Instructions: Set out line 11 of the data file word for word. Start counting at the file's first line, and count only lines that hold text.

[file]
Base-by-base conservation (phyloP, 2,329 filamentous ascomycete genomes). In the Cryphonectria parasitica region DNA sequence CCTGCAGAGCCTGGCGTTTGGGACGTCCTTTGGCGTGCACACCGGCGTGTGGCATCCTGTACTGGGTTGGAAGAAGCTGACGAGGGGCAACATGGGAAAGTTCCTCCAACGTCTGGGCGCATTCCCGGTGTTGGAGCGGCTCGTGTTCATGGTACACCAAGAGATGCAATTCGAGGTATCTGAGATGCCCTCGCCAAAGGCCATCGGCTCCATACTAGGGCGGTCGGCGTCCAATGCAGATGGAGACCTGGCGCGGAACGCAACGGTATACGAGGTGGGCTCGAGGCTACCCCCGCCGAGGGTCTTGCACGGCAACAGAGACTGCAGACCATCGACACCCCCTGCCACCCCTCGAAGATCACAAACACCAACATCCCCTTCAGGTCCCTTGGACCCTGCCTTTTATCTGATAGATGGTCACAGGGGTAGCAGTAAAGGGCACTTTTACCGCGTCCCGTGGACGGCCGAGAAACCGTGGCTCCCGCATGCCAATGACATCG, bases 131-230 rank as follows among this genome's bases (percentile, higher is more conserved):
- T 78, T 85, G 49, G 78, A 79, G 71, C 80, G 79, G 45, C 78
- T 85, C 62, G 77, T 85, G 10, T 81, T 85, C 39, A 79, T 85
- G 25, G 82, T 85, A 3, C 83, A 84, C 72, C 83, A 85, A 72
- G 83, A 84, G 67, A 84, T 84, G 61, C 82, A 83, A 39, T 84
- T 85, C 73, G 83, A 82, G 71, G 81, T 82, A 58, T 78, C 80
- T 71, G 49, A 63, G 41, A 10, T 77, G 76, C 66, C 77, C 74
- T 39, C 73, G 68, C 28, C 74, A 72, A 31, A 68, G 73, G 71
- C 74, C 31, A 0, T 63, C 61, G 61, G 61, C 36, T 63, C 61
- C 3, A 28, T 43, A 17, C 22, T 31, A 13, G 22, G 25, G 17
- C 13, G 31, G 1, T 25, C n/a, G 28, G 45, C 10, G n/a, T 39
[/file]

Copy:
- C 13, G 31, G 1, T 25, C n/a, G 28, G 45, C 10, G n/a, T 39